Armenia and Azerbaijan signed an agreement last week to end six weeks of bloody fighting over the disputed enclave of Nagorno-Karabakh. The Russia-brokered deal requires Armenia to give up much of the territory it controlled prior to the recent hostilities, and calls for Moscow to maintain a peacekeeping force of just under 2,000 soldiers.
The agreement was widely seen as a win for Russia, which has regained substantial influence in the South Caucasus region, and for Turkey, whose military support for Azerbaijan was critical to the gains it made on the battlefield. Western powers were largely left out in the cold, including the United States and France, the co-chairs with Russia of the so-called Minsk Group, which was created by the Organization for Security and Cooperation in Europe during the 1990s to negotiate a settlement to the conflict. But Western countries might still be able to play a role in mediating a more permanent settlement in the future, according to Alexander Gabuev, a senior fellow and chair of the Russia in the Asia-Pacific Program at the Carnegie Moscow Center.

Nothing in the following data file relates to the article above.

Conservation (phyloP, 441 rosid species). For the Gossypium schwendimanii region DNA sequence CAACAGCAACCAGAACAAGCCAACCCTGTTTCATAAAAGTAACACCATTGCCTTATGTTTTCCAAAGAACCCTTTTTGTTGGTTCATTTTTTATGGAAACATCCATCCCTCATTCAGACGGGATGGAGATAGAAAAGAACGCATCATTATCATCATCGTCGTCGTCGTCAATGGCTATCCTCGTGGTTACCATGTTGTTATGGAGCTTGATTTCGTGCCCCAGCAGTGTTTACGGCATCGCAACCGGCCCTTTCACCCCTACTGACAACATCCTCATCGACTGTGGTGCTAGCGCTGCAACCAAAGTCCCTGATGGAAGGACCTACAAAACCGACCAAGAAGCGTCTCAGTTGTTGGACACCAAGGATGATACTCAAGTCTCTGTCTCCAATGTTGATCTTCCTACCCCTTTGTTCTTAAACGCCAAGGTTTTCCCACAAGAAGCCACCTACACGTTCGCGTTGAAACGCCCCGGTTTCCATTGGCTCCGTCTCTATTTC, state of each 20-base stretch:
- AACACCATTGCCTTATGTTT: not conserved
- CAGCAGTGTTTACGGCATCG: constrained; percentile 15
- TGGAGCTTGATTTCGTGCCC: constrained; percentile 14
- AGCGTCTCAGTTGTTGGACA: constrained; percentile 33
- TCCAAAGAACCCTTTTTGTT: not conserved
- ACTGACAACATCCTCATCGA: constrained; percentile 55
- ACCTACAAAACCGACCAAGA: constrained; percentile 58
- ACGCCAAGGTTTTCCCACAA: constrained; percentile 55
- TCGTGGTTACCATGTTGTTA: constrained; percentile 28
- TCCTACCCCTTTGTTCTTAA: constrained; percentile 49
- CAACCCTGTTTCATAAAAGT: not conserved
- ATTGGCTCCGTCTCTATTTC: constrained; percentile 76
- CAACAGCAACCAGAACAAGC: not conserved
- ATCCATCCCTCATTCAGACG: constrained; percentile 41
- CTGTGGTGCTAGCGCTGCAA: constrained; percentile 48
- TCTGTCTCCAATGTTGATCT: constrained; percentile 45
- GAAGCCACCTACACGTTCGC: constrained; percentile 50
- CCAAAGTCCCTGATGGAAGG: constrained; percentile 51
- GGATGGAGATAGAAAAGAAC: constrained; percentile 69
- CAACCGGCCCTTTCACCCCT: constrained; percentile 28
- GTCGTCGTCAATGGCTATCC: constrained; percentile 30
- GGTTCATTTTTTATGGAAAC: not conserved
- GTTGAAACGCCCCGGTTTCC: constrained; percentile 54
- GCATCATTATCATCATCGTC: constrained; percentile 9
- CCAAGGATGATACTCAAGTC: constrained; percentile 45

Gabuev joined WPR’s Elliot Waldman on the Trend Lines podcast this week to discuss the implications of the peace deal for the balance of power in the South Caucasus.